On my last trip, I made it to a country I’d been wondering about ever since beginning my quest more than five years ago: Somalia.
Technically, I went to Somaliland, also known as the safe part of Somalia. Somalia itself is a mess, arguably the world’s most dangerous country, and with hardly a functioning government of any kind. (One of its recent prime ministers now works at the New York State Department of Transportation.)
People often ask me about visiting dangerous places, and I have a stock answer: there aren’t that many. Most countries around the world are about as safe as where you live now, so for the most part you don’t need to worry.
But it’s true there are a couple of exceptions, and Somalia is at the top of the list. That’s why I went to Somaliland instead, an autonomous region that should probably be its own country, but for the political situation of the African Union. Somaliland is practically it’s own country, with its own immigration procedures, currency, and easy way of life (no need to travel with a group of machine-gun carrying youth, as is the case in Somalia proper).
Getting There, Part I
Regular readers may recall that I first attempted Somaliland a couple months back, but was blocked by an unreliable travel agency and a questionable airline. This time, I switched agencies and airlines, but still almost got stuck. Up to the night I arrived in Nairobi from the Central African Republic, I still had no ticket for the early morning flight the next day.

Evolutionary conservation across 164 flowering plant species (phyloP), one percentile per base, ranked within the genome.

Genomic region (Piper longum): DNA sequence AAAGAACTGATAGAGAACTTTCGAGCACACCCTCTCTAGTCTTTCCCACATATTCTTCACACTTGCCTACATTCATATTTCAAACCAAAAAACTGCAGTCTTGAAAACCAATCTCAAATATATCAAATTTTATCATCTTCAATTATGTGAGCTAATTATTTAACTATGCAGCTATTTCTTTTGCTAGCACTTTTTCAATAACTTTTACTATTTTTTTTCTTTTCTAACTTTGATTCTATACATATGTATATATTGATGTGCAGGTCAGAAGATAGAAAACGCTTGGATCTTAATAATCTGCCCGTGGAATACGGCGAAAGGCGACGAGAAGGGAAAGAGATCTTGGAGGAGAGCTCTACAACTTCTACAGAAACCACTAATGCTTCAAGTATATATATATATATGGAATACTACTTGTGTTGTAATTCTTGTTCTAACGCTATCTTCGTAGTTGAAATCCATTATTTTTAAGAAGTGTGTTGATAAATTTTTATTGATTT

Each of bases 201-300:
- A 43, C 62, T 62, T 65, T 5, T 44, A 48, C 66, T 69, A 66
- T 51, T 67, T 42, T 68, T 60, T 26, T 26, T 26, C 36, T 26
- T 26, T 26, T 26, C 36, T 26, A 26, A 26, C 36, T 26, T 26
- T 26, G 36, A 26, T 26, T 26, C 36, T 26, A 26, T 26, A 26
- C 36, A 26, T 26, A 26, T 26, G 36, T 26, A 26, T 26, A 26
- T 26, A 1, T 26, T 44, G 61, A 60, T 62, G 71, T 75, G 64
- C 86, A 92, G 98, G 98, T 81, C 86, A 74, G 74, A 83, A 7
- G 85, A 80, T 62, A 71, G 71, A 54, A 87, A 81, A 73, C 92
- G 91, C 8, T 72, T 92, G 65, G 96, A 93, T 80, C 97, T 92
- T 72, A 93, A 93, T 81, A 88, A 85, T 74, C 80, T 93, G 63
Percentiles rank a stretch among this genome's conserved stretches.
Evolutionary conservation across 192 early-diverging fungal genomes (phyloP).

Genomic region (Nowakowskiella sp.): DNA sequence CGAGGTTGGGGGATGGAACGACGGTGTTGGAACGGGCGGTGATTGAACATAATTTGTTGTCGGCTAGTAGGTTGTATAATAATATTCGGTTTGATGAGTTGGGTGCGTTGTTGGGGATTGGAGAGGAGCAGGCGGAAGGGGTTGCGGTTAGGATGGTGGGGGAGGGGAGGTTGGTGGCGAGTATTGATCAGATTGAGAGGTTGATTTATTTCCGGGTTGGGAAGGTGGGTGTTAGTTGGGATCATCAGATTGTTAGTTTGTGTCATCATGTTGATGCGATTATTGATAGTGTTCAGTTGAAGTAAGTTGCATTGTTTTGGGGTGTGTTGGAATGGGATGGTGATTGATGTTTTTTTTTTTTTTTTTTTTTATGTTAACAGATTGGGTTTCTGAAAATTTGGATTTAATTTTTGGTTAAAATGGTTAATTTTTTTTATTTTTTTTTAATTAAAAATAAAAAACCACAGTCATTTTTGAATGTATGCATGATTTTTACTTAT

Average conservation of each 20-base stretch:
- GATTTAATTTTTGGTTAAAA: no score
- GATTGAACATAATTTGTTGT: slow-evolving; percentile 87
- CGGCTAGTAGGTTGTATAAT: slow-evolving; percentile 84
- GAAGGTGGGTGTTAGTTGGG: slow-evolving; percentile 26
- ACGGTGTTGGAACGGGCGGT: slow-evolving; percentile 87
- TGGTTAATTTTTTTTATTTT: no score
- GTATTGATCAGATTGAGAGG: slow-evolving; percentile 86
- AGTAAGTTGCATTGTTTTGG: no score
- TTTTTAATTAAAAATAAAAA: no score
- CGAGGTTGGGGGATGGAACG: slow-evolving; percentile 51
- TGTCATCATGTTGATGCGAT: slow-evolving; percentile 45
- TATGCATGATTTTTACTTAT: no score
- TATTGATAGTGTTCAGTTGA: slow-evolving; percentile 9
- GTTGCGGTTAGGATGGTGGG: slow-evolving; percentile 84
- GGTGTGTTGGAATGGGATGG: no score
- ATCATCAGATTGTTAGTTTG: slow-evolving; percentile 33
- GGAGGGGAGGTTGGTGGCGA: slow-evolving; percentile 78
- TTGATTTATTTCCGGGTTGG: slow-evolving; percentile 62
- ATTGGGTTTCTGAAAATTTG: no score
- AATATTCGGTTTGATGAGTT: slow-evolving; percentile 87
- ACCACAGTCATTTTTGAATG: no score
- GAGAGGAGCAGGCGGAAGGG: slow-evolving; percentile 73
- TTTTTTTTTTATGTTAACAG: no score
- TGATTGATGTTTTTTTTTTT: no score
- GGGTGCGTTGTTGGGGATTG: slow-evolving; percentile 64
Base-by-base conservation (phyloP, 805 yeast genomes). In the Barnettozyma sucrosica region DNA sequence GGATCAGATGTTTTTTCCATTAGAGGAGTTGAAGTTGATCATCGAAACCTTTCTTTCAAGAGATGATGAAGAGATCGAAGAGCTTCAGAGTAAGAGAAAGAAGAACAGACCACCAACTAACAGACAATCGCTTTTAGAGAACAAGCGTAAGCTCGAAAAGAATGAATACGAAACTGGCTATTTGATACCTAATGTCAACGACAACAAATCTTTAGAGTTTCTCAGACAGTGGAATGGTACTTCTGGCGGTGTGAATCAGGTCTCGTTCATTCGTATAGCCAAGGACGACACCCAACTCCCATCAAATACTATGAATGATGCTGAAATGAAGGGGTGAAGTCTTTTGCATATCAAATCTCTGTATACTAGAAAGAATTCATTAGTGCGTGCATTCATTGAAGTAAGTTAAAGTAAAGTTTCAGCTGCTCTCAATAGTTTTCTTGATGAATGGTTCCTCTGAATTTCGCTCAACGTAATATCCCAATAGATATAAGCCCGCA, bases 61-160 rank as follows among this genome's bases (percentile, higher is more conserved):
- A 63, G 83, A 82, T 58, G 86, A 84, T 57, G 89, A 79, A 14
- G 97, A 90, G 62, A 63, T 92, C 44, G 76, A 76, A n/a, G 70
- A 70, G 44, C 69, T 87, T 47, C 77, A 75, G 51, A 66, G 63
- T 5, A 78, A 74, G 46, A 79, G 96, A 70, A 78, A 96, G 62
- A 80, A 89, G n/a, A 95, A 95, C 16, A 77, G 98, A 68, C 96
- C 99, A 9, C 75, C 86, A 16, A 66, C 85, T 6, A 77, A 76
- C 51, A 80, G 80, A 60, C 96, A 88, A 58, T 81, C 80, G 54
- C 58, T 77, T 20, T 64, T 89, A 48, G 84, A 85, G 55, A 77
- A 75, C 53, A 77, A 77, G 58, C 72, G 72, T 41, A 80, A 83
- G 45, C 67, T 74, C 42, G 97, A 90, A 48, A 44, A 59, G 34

Fortunately, this time everything worked out well. I rolled up to the African Express check-in counter at 5:30am and was able to buy a ticket in cash. $420 would get me to and from Berbera, Somaliland, via Mogadishu, with an additional stop in Wajir, Kenya on the return.
African Express offers no Frequent Flyer benefits or other travel hacking opportunities, so by making the mistake of boarding late I headed to the back of the plane—way back, to the very last row, as every seat was taken and the overhead bins were jammed with luggage and cargo from returning Somalis.
All Abord for Mogadishu (et al)
Questionable in-seat emergency instructions
A Colorful Passenger
Everyone was crammed in and we sat for another hour as the sun warmed up, but I was glad to be getting underway. I’d finally make it to Somalia! We eventually took off, flew for an hour and a half, then landed in Mogadishu. I was excited about landing in a city I’d read so much about (virtually nothing positive, unfortunately) and also happy that I wasn’t staying there.
We took off again, flew for another hour, then landed in my real destination: Berbera, Somaliland. Success!
Getting There, Part II
For better or worse, the journey that had begun with a 4:30am wakeup call to get to the African Express ticket counter wasn’t over. I was traveling to Hargeisa, the capital and major city of Somaliland, but until that morning, I didn’t realize that African Express flew only to Berbera, a much smaller, coastal city. (I later learned that the runway in Hargeisa is too small to accommodate the plane from African Express, though other airlines with smaller planes are able to use it.)
The two cities are connected by highway, but it’s at least a three-hour journey each way. This is kind of like flying to Seattle to go to Portland—possible, but not really ideal. And in the horn of Africa, a three-hour journey is a lot different than jumping on Amtrak or renting a car and heading down I-5.